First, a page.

I know not where I am, or where thou art.
I know not wherefore thou art dragging me,
Now embracing me, and now wounding me!"
Thus the whole of his song consisted of repetitions of the words, "I know not." At last the noble could endure it no longer, and he took a stick and threatened to beat the minstrel, saying, "O wretch, tell us something you do know, and do not repeat what you do not know. if I ask you whence you come or what you have eaten, and you answer only by negations, your answer is a waste of time. Say what you mean by all these negations." The minstrel replied, "My meaning is a concealed one. I fear to make affirmations in opposition to your negations, so I state negations that you may get a hint of the corresponding affirmations from them. I now hint the truth to you in my song; and when death comes to you, you will learn the mysteries which at present I can only hint."
Spiritual mysteries set forth in the Masnavi under similes of intoxication.
That wine of God is gained from that minstrel, 2
This bodily wine from this minstrel.
Both of these have one and the same name in speech,
But the difference between their worth is great.
Men's bodies are like pitchers with closed mouths;
Beware, till you see what is inside them.
The pitcher of this body holds the water of life,
Whilst that one holds deadly poison.
If you look at the contents you are wise;
If you look only at the vessel you are misguided.
Know words resemble these bodies,
And the meaning resembles the soul.
The body's eyes are ever intent on bodies,
The soul's eyes on the reasonable soul;
Wherefore, in the figures of the words of the Masnavi,
The form misleads, but the inner meaning guides.
In the Koran it is declared that its parables
"Mislead some and guide some." 3
O God! when a spiritual man talks of wine,
How can a fellow spiritual man mistake his meaning?
Thus that minstrel began his intoxicating song,
"O give me Thy cup, Thou whom I see not!
Thou art my face; what wonder if I see it not?
Extreme nearness acts as an obscuring veil. 4
Thou art my reason; what wonder if I see Thee not
Through the multitude of intervening obstacles?
Thou art 'nearer to me than my neck vein,' 5
How can I call to Thee, 'Ho,' as if thou wert far off?
Nay, but I will mislead some by calling in the desert,
To hide my Beloved from those of whom I am jealous!"
This is illustrated by an anecdote of the Prophet and Ayisha. Ayisha was once sitting with the Prophet without her veil, when a blind man came in. Ayisha, knowing well the jealous disposition of her husband, at once prepared to retire on which the Prophet said, "The man is blind and cannot see you." Ayisha replied by signs that though the man could not see her she could see him. Just so the spiritual man is jealous of exposing his mysteries to the gaze of the profane, and from excess of caution veils them in signs and hints.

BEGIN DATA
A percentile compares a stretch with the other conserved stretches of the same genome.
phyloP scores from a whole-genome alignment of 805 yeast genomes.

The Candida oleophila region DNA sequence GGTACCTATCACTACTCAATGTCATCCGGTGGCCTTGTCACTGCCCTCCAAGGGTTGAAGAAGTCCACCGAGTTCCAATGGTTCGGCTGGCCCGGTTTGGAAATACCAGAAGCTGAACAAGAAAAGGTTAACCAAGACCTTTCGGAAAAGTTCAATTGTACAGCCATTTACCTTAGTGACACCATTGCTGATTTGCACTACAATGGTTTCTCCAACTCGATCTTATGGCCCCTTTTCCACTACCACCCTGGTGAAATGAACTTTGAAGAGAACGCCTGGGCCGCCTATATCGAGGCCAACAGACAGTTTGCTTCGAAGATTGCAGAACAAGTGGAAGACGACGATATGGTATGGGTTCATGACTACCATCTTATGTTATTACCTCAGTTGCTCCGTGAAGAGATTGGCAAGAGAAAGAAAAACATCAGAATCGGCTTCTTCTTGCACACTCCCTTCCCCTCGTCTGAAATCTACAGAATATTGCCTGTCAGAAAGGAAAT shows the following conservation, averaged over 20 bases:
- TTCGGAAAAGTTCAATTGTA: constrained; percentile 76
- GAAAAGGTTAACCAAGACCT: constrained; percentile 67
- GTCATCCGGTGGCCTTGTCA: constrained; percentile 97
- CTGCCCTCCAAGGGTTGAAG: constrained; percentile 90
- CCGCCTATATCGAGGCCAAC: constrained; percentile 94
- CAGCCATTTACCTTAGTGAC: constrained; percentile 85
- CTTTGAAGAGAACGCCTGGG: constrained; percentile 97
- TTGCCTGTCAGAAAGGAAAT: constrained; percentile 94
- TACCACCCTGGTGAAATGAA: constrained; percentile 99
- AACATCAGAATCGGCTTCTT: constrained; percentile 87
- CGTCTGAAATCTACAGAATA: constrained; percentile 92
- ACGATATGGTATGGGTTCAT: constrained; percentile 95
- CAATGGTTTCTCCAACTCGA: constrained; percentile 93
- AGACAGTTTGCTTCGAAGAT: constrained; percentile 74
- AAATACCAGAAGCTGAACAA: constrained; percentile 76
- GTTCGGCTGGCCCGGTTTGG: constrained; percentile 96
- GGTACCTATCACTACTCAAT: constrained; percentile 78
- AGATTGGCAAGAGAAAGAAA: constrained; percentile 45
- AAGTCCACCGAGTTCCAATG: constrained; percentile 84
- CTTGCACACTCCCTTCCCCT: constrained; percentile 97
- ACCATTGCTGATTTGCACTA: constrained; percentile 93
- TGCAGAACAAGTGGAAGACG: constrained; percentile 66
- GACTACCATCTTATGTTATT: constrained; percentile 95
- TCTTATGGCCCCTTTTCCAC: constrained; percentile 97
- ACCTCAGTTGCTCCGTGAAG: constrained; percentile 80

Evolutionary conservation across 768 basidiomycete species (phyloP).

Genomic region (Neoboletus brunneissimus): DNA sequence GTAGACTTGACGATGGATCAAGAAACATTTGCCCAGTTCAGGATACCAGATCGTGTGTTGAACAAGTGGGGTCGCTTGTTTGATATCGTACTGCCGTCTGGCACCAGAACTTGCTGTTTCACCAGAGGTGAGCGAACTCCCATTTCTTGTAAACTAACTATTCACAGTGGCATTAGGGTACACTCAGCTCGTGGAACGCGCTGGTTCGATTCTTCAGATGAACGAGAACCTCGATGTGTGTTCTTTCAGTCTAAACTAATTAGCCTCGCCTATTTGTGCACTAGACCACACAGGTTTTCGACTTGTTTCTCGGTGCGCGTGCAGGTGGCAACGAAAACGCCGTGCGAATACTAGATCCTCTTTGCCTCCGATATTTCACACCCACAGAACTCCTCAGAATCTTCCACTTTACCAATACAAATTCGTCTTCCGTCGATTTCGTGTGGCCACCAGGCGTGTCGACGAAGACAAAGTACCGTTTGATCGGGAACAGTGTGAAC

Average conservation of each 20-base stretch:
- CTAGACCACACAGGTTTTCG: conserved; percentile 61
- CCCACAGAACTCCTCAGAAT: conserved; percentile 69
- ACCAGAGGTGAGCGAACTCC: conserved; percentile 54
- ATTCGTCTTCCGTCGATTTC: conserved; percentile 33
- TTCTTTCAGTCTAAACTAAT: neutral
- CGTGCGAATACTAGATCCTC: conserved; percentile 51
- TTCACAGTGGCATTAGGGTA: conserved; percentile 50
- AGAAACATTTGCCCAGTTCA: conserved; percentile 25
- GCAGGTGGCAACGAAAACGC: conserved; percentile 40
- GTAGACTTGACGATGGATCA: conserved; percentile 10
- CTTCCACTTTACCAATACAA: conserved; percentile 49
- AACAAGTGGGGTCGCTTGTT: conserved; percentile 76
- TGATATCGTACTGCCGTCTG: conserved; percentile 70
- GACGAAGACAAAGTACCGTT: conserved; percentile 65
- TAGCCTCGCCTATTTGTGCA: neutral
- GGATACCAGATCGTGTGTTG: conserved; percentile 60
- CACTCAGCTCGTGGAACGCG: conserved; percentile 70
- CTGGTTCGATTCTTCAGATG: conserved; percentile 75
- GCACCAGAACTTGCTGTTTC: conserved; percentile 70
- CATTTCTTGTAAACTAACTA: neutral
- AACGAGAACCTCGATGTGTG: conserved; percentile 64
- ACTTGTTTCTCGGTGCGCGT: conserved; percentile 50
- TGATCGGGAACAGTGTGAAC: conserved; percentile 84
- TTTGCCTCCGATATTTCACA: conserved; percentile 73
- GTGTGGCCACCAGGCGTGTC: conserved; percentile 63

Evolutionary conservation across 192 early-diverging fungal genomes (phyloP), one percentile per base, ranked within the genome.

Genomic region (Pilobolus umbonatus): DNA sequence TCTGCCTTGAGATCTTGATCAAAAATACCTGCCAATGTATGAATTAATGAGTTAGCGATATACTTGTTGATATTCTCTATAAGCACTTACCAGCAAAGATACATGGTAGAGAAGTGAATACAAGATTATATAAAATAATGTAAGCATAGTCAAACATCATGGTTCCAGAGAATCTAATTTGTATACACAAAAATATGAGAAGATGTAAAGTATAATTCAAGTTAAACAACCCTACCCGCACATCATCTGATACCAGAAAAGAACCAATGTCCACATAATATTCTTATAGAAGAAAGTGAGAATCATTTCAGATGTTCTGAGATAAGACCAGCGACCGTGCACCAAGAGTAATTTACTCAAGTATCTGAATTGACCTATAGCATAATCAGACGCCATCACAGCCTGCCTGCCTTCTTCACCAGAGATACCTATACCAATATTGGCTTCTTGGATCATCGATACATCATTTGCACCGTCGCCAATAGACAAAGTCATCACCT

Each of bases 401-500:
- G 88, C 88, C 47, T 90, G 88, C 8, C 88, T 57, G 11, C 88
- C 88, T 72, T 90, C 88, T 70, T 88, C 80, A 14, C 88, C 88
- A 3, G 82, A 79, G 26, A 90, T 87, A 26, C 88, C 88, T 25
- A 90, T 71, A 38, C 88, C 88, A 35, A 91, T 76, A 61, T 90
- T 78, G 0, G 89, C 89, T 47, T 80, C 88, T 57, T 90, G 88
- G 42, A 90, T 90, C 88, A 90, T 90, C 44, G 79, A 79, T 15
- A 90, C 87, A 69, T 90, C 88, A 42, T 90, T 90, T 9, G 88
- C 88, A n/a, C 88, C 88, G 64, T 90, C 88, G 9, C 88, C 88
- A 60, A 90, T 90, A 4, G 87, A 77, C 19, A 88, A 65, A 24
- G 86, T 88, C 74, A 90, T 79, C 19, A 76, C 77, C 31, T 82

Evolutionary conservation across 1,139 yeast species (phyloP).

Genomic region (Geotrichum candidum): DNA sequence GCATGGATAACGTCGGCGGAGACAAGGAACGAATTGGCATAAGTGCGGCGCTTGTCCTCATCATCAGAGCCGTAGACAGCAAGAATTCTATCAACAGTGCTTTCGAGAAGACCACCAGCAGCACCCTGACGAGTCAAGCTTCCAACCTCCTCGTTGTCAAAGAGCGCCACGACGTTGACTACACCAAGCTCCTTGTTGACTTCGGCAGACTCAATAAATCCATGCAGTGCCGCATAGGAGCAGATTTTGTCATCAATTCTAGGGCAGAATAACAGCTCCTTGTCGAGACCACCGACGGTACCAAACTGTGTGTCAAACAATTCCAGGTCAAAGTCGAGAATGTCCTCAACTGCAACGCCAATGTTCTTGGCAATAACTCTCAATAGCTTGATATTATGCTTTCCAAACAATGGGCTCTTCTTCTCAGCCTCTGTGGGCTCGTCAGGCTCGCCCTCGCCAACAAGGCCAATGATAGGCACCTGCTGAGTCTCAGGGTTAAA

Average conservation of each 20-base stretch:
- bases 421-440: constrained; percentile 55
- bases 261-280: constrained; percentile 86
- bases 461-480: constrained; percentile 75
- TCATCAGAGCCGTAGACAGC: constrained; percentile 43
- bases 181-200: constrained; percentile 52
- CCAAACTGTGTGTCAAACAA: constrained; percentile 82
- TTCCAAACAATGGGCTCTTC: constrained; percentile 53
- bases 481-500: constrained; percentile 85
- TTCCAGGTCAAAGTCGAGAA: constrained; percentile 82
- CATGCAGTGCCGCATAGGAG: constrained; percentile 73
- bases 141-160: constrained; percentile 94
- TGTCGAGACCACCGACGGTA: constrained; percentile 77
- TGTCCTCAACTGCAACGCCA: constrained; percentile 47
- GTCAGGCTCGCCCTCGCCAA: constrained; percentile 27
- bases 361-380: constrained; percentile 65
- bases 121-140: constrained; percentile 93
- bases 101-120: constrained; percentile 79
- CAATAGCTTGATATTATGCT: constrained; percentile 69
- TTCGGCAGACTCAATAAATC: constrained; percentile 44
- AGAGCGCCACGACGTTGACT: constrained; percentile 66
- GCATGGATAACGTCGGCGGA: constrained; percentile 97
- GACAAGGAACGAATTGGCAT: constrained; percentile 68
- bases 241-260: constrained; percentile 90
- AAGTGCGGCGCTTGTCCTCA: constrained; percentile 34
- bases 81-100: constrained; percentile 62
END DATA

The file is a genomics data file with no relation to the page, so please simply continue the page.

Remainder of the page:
Then comes a commentary on the tradition, "Die before you die," i.e., mortify your carnal passions and lusts, and deny and annihilate your carnal " self" before the death of the body overtakes you. Men who put off repentance till they are at the point of death are likened to the Shi'as of Aleppo, who every year on the Ashura, or tenth day of Muharram, meet at the Antioch gate to bewail the martyrdom of Hasan and Husain. Once, while they were thus engaged, a Sunni poet arrived at the city, and inquired the reason of this excessive grief and mourning. The Shi'as rebuked him for his ignorance of sacred history, and he said, "This martyrdom happened a long time ago; but it would seem, from your excessive grief, that the news of it has only just reached you. You must have been sleeping all this time not to have heard it before, and now you are mourning for your own sleepiness!" To the truly spiritual, who have drunk of God's wine and bear the "tokens of it on their foreheads," 6 death is an occasion for rejoicing, not for wailing. The man who is engrossed with the trifling pleasures of the world and blind to the ample provision made for the soul is like an ant in a barn of wheat, toiling to carry off a single grain, when ample stores of wheat are already at its disposal. Spiritual men must continue urging the worldly to repent and avail themselves of this heavenly provision for their souls, careless, like Noah, whether their preaching is listened to or not. This is illustrated by an anecdote of a man who knocked at the door of an empty house at midnight, in order to give notice that it was time to prepare the meal taken at dawn in Ramazan.
Reason for knocking at the empty house.
You have said your say; now hear my answer,
So as not to remain in astonishment and bewilderment.
Though to you this time seems midnight,
To me the dawn of joyful morn seems nigh.
To the vulgar all parts of the world seem dead,
But to God they are instinct with sense and love.
And as to your saying that "this house is empty,
Why then should I beat a drum before it?"
Know that the people of God expend money,
And build many mosques and holy places,
And spend health and wealth in distant pilgrimages,
In ecstatic delight, like intoxicated lovers;
And none of them ever say, "The Ka'ba is empty;"
How can one who knows the truth say that?
These people are ranged in battle array,
And risk their lives to gain God's favor;
One plunged in calamities like Job himself,
Another exhibiting patience like Jacob.
Thousands of them are thirsty and afflicted,
Striving in earnest desire to do God's will.
I likewise, in order to please the merciful God,
Beat my drum at every door in hope of dawn.
Seek ye a purchaser who will pay you gold;
Where will you find one more liberal than God?
He buys the worthless rubbish which is your wealth,
He pays you the light that illumines your heart.
He accepts these frozen and lifeless bodies of yours,
And gives you a kingdom beyond what you dream of.
He takes a few drops of your tears,
And gives you the divine fount sweeter than sugar.